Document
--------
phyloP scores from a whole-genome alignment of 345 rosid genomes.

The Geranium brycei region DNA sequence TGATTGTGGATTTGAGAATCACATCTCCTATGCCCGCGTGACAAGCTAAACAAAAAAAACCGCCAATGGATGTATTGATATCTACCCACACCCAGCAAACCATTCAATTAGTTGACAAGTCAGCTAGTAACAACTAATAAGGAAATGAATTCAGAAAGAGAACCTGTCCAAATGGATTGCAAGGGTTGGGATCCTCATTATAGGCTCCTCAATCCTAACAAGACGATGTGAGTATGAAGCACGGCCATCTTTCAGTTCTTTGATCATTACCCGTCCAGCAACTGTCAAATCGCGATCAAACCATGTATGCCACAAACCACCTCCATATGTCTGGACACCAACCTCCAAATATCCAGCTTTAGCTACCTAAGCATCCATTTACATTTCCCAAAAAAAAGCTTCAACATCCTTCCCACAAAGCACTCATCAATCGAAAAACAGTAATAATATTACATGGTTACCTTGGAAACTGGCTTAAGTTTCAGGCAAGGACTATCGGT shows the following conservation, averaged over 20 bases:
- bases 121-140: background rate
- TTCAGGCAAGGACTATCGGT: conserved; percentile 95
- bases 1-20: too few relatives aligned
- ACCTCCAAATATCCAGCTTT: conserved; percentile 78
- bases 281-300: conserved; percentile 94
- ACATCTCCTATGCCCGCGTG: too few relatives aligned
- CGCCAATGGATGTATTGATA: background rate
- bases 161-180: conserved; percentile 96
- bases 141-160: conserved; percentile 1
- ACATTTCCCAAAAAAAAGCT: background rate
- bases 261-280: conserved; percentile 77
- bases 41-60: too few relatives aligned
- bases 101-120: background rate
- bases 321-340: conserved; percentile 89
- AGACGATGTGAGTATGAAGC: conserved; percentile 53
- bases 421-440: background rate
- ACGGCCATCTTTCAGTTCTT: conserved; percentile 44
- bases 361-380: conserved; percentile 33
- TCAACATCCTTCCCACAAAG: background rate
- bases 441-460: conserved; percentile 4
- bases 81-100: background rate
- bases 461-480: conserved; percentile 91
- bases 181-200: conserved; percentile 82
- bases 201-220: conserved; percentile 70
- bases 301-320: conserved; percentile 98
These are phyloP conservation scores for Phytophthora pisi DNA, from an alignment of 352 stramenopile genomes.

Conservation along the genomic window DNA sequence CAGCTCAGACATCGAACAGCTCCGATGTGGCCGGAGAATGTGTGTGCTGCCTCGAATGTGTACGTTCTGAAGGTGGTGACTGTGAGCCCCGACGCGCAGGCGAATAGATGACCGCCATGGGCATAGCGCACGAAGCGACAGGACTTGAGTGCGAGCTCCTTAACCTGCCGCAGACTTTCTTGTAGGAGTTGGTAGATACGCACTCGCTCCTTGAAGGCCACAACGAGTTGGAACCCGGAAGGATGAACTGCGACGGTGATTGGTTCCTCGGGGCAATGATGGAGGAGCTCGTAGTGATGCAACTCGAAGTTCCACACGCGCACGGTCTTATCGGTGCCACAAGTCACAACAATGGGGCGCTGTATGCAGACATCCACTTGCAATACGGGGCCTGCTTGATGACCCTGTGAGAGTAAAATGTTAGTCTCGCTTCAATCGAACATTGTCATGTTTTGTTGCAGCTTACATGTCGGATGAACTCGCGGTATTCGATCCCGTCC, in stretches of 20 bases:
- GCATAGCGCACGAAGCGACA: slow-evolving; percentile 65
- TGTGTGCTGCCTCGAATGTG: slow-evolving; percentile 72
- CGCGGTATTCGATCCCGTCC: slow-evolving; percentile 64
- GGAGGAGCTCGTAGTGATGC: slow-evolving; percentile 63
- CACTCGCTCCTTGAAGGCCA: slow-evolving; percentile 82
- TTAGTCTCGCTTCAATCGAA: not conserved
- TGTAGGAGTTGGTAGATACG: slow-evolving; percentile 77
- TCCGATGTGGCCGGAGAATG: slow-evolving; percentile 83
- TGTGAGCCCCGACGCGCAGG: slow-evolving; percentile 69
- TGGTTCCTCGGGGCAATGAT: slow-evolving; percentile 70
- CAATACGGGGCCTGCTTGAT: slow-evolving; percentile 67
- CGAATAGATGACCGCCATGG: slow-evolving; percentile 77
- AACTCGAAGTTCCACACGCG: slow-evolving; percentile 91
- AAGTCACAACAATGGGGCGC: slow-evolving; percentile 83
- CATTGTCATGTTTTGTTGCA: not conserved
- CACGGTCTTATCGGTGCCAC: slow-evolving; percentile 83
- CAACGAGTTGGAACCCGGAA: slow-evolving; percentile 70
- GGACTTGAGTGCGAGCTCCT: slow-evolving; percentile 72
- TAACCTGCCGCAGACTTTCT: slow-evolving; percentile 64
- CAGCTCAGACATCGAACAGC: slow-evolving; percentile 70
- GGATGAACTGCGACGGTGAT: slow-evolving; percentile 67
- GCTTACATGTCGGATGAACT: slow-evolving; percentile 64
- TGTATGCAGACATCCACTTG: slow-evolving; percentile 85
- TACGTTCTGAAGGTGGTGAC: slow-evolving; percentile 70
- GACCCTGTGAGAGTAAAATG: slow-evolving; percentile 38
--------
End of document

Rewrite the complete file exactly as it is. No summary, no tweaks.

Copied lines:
phyloP scores from a whole-genome alignment of 345 rosid genomes.

The Geranium brycei region DNA sequence TGATTGTGGATTTGAGAATCACATCTCCTATGCCCGCGTGACAAGCTAAACAAAAAAAACCGCCAATGGATGTATTGATATCTACCCACACCCAGCAAACCATTCAATTAGTTGACAAGTCAGCTAGTAACAACTAATAAGGAAATGAATTCAGAAAGAGAACCTGTCCAAATGGATTGCAAGGGTTGGGATCCTCATTATAGGCTCCTCAATCCTAACAAGACGATGTGAGTATGAAGCACGGCCATCTTTCAGTTCTTTGATCATTACCCGTCCAGCAACTGTCAAATCGCGATCAAACCATGTATGCCACAAACCACCTCCATATGTCTGGACACCAACCTCCAAATATCCAGCTTTAGCTACCTAAGCATCCATTTACATTTCCCAAAAAAAAGCTTCAACATCCTTCCCACAAAGCACTCATCAATCGAAAAACAGTAATAATATTACATGGTTACCTTGGAAACTGGCTTAAGTTTCAGGCAAGGACTATCGGT shows the following conservation, averaged over 20 bases:
- bases 121-140: background rate
- TTCAGGCAAGGACTATCGGT: conserved; percentile 95
- bases 1-20: too few relatives aligned
- ACCTCCAAATATCCAGCTTT: conserved; percentile 78
- bases 281-300: conserved; percentile 94
- ACATCTCCTATGCCCGCGTG: too few relatives aligned
- CGCCAATGGATGTATTGATA: background rate
- bases 161-180: conserved; percentile 96
- bases 141-160: conserved; percentile 1
- ACATTTCCCAAAAAAAAGCT: background rate
- bases 261-280: conserved; percentile 77
- bases 41-60: too few relatives aligned
- bases 101-120: background rate
- bases 321-340: conserved; percentile 89
- AGACGATGTGAGTATGAAGC: conserved; percentile 53
- bases 421-440: background rate
- ACGGCCATCTTTCAGTTCTT: conserved; percentile 44
- bases 361-380: conserved; percentile 33
- TCAACATCCTTCCCACAAAG: background rate
- bases 441-460: conserved; percentile 4
- bases 81-100: background rate
- bases 461-480: conserved; percentile 91
- bases 181-200: conserved; percentile 82
- bases 201-220: conserved; percentile 70
- bases 301-320: conserved; percentile 98
These are phyloP conservation scores for Phytophthora pisi DNA, from an alignment of 352 stramenopile genomes.

Conservation along the genomic window DNA sequence CAGCTCAGACATCGAACAGCTCCGATGTGGCCGGAGAATGTGTGTGCTGCCTCGAATGTGTACGTTCTGAAGGTGGTGACTGTGAGCCCCGACGCGCAGGCGAATAGATGACCGCCATGGGCATAGCGCACGAAGCGACAGGACTTGAGTGCGAGCTCCTTAACCTGCCGCAGACTTTCTTGTAGGAGTTGGTAGATACGCACTCGCTCCTTGAAGGCCACAACGAGTTGGAACCCGGAAGGATGAACTGCGACGGTGATTGGTTCCTCGGGGCAATGATGGAGGAGCTCGTAGTGATGCAACTCGAAGTTCCACACGCGCACGGTCTTATCGGTGCCACAAGTCACAACAATGGGGCGCTGTATGCAGACATCCACTTGCAATACGGGGCCTGCTTGATGACCCTGTGAGAGTAAAATGTTAGTCTCGCTTCAATCGAACATTGTCATGTTTTGTTGCAGCTTACATGTCGGATGAACTCGCGGTATTCGATCCCGTCC, in stretches of 20 bases:
- GCATAGCGCACGAAGCGACA: slow-evolving; percentile 65
- TGTGTGCTGCCTCGAATGTG: slow-evolving; percentile 72
- CGCGGTATTCGATCCCGTCC: slow-evolving; percentile 64
- GGAGGAGCTCGTAGTGATGC: slow-evolving; percentile 63
- CACTCGCTCCTTGAAGGCCA: slow-evolving; percentile 82
- TTAGTCTCGCTTCAATCGAA: not conserved
- TGTAGGAGTTGGTAGATACG: slow-evolving; percentile 77
- TCCGATGTGGCCGGAGAATG: slow-evolving; percentile 83
- TGTGAGCCCCGACGCGCAGG: slow-evolving; percentile 69
- TGGTTCCTCGGGGCAATGAT: slow-evolving; percentile 70
- CAATACGGGGCCTGCTTGAT: slow-evolving; percentile 67
- CGAATAGATGACCGCCATGG: slow-evolving; percentile 77
- AACTCGAAGTTCCACACGCG: slow-evolving; percentile 91
- AAGTCACAACAATGGGGCGC: slow-evolving; percentile 83
- CATTGTCATGTTTTGTTGCA: not conserved
- CACGGTCTTATCGGTGCCAC: slow-evolving; percentile 83
- CAACGAGTTGGAACCCGGAA: slow-evolving; percentile 70
- GGACTTGAGTGCGAGCTCCT: slow-evolving; percentile 72
- TAACCTGCCGCAGACTTTCT: slow-evolving; percentile 64
- CAGCTCAGACATCGAACAGC: slow-evolving; percentile 70
- GGATGAACTGCGACGGTGAT: slow-evolving; percentile 67
- GCTTACATGTCGGATGAACT: slow-evolving; percentile 64
- TGTATGCAGACATCCACTTG: slow-evolving; percentile 85
- TACGTTCTGAAGGTGGTGAC: slow-evolving; percentile 70
- GACCCTGTGAGAGTAAAATG: slow-evolving; percentile 38